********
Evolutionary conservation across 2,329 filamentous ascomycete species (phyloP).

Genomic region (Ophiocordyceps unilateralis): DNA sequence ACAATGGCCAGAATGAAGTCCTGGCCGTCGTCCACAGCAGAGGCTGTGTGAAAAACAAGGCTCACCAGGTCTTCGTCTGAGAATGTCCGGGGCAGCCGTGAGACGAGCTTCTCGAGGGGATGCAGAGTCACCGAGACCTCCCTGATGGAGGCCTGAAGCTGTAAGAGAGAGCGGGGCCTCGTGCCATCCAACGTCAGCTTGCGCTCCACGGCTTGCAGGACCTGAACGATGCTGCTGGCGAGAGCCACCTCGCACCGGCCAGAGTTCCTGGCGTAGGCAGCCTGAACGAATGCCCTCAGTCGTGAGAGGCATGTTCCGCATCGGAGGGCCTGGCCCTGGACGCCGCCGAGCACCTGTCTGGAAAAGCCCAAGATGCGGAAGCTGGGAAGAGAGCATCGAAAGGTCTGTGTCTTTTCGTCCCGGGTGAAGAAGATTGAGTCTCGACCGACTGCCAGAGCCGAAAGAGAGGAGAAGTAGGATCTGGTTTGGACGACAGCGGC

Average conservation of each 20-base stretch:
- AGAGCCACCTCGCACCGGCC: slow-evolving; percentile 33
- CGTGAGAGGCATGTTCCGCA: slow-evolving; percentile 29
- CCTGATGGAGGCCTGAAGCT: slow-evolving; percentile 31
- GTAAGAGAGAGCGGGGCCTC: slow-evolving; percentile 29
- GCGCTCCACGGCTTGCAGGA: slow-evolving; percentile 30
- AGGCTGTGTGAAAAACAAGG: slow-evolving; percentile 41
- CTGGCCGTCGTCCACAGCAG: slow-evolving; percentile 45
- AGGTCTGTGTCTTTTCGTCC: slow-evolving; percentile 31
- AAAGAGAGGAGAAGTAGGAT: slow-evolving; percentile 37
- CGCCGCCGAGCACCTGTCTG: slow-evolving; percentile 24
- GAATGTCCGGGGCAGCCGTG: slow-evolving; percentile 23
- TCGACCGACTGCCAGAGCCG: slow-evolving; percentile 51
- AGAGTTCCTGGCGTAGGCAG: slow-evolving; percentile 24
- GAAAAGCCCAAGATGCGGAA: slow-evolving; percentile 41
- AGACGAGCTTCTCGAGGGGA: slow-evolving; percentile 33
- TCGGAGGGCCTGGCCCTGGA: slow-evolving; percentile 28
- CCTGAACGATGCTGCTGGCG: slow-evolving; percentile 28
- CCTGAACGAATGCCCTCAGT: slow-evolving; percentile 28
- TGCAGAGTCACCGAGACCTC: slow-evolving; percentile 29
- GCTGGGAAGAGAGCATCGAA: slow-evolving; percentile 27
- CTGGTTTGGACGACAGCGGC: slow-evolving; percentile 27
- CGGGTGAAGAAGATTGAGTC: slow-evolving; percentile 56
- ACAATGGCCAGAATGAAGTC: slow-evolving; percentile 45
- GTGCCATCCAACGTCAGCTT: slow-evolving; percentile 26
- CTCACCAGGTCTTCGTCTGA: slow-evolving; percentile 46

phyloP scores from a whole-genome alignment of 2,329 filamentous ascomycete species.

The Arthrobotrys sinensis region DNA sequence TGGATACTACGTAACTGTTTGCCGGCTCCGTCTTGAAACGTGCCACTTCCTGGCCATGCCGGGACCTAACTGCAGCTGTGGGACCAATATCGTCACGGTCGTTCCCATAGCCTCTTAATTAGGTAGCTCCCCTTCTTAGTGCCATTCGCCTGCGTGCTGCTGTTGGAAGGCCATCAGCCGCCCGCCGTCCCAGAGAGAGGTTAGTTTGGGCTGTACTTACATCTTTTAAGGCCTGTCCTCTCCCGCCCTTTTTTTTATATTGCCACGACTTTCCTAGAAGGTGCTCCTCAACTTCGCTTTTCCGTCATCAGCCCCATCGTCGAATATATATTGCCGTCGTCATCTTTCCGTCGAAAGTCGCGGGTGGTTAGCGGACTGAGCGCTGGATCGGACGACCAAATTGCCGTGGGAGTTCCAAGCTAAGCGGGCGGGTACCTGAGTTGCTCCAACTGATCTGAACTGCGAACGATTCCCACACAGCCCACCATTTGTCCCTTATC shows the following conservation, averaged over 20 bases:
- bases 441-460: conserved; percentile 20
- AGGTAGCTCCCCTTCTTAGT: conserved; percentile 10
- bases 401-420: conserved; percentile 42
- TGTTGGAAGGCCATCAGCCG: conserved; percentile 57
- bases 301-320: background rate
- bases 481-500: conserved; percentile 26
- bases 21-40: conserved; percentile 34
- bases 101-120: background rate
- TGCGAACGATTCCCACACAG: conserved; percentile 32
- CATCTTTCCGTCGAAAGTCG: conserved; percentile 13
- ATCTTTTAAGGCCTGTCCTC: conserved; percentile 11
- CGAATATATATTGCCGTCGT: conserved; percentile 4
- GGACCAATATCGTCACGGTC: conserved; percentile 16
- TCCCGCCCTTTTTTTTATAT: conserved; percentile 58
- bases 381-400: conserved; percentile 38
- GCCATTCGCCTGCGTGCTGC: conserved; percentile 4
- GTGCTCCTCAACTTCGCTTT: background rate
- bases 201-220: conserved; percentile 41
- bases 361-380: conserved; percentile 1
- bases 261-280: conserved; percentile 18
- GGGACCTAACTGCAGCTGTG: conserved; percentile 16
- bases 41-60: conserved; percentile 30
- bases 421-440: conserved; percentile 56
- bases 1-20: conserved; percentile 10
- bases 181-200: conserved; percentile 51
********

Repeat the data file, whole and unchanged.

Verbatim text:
Evolutionary conservation across 2,329 filamentous ascomycete species (phyloP).

Genomic region (Ophiocordyceps unilateralis): DNA sequence ACAATGGCCAGAATGAAGTCCTGGCCGTCGTCCACAGCAGAGGCTGTGTGAAAAACAAGGCTCACCAGGTCTTCGTCTGAGAATGTCCGGGGCAGCCGTGAGACGAGCTTCTCGAGGGGATGCAGAGTCACCGAGACCTCCCTGATGGAGGCCTGAAGCTGTAAGAGAGAGCGGGGCCTCGTGCCATCCAACGTCAGCTTGCGCTCCACGGCTTGCAGGACCTGAACGATGCTGCTGGCGAGAGCCACCTCGCACCGGCCAGAGTTCCTGGCGTAGGCAGCCTGAACGAATGCCCTCAGTCGTGAGAGGCATGTTCCGCATCGGAGGGCCTGGCCCTGGACGCCGCCGAGCACCTGTCTGGAAAAGCCCAAGATGCGGAAGCTGGGAAGAGAGCATCGAAAGGTCTGTGTCTTTTCGTCCCGGGTGAAGAAGATTGAGTCTCGACCGACTGCCAGAGCCGAAAGAGAGGAGAAGTAGGATCTGGTTTGGACGACAGCGGC

Average conservation of each 20-base stretch:
- AGAGCCACCTCGCACCGGCC: slow-evolving; percentile 33
- CGTGAGAGGCATGTTCCGCA: slow-evolving; percentile 29
- CCTGATGGAGGCCTGAAGCT: slow-evolving; percentile 31
- GTAAGAGAGAGCGGGGCCTC: slow-evolving; percentile 29
- GCGCTCCACGGCTTGCAGGA: slow-evolving; percentile 30
- AGGCTGTGTGAAAAACAAGG: slow-evolving; percentile 41
- CTGGCCGTCGTCCACAGCAG: slow-evolving; percentile 45
- AGGTCTGTGTCTTTTCGTCC: slow-evolving; percentile 31
- AAAGAGAGGAGAAGTAGGAT: slow-evolving; percentile 37
- CGCCGCCGAGCACCTGTCTG: slow-evolving; percentile 24
- GAATGTCCGGGGCAGCCGTG: slow-evolving; percentile 23
- TCGACCGACTGCCAGAGCCG: slow-evolving; percentile 51
- AGAGTTCCTGGCGTAGGCAG: slow-evolving; percentile 24
- GAAAAGCCCAAGATGCGGAA: slow-evolving; percentile 41
- AGACGAGCTTCTCGAGGGGA: slow-evolving; percentile 33
- TCGGAGGGCCTGGCCCTGGA: slow-evolving; percentile 28
- CCTGAACGATGCTGCTGGCG: slow-evolving; percentile 28
- CCTGAACGAATGCCCTCAGT: slow-evolving; percentile 28
- TGCAGAGTCACCGAGACCTC: slow-evolving; percentile 29
- GCTGGGAAGAGAGCATCGAA: slow-evolving; percentile 27
- CTGGTTTGGACGACAGCGGC: slow-evolving; percentile 27
- CGGGTGAAGAAGATTGAGTC: slow-evolving; percentile 56
- ACAATGGCCAGAATGAAGTC: slow-evolving; percentile 45
- GTGCCATCCAACGTCAGCTT: slow-evolving; percentile 26
- CTCACCAGGTCTTCGTCTGA: slow-evolving; percentile 46

phyloP scores from a whole-genome alignment of 2,329 filamentous ascomycete species.

The Arthrobotrys sinensis region DNA sequence TGGATACTACGTAACTGTTTGCCGGCTCCGTCTTGAAACGTGCCACTTCCTGGCCATGCCGGGACCTAACTGCAGCTGTGGGACCAATATCGTCACGGTCGTTCCCATAGCCTCTTAATTAGGTAGCTCCCCTTCTTAGTGCCATTCGCCTGCGTGCTGCTGTTGGAAGGCCATCAGCCGCCCGCCGTCCCAGAGAGAGGTTAGTTTGGGCTGTACTTACATCTTTTAAGGCCTGTCCTCTCCCGCCCTTTTTTTTATATTGCCACGACTTTCCTAGAAGGTGCTCCTCAACTTCGCTTTTCCGTCATCAGCCCCATCGTCGAATATATATTGCCGTCGTCATCTTTCCGTCGAAAGTCGCGGGTGGTTAGCGGACTGAGCGCTGGATCGGACGACCAAATTGCCGTGGGAGTTCCAAGCTAAGCGGGCGGGTACCTGAGTTGCTCCAACTGATCTGAACTGCGAACGATTCCCACACAGCCCACCATTTGTCCCTTATC shows the following conservation, averaged over 20 bases:
- bases 441-460: conserved; percentile 20
- AGGTAGCTCCCCTTCTTAGT: conserved; percentile 10
- bases 401-420: conserved; percentile 42
- TGTTGGAAGGCCATCAGCCG: conserved; percentile 57
- bases 301-320: background rate
- bases 481-500: conserved; percentile 26
- bases 21-40: conserved; percentile 34
- bases 101-120: background rate
- TGCGAACGATTCCCACACAG: conserved; percentile 32
- CATCTTTCCGTCGAAAGTCG: conserved; percentile 13
- ATCTTTTAAGGCCTGTCCTC: conserved; percentile 11
- CGAATATATATTGCCGTCGT: conserved; percentile 4
- GGACCAATATCGTCACGGTC: conserved; percentile 16
- TCCCGCCCTTTTTTTTATAT: conserved; percentile 58
- bases 381-400: conserved; percentile 38
- GCCATTCGCCTGCGTGCTGC: conserved; percentile 4
- GTGCTCCTCAACTTCGCTTT: background rate
- bases 201-220: conserved; percentile 41
- bases 361-380: conserved; percentile 1
- bases 261-280: conserved; percentile 18
- GGGACCTAACTGCAGCTGTG: conserved; percentile 16
- bases 41-60: conserved; percentile 30
- bases 421-440: conserved; percentile 56
- bases 1-20: conserved; percentile 10
- bases 181-200: conserved; percentile 51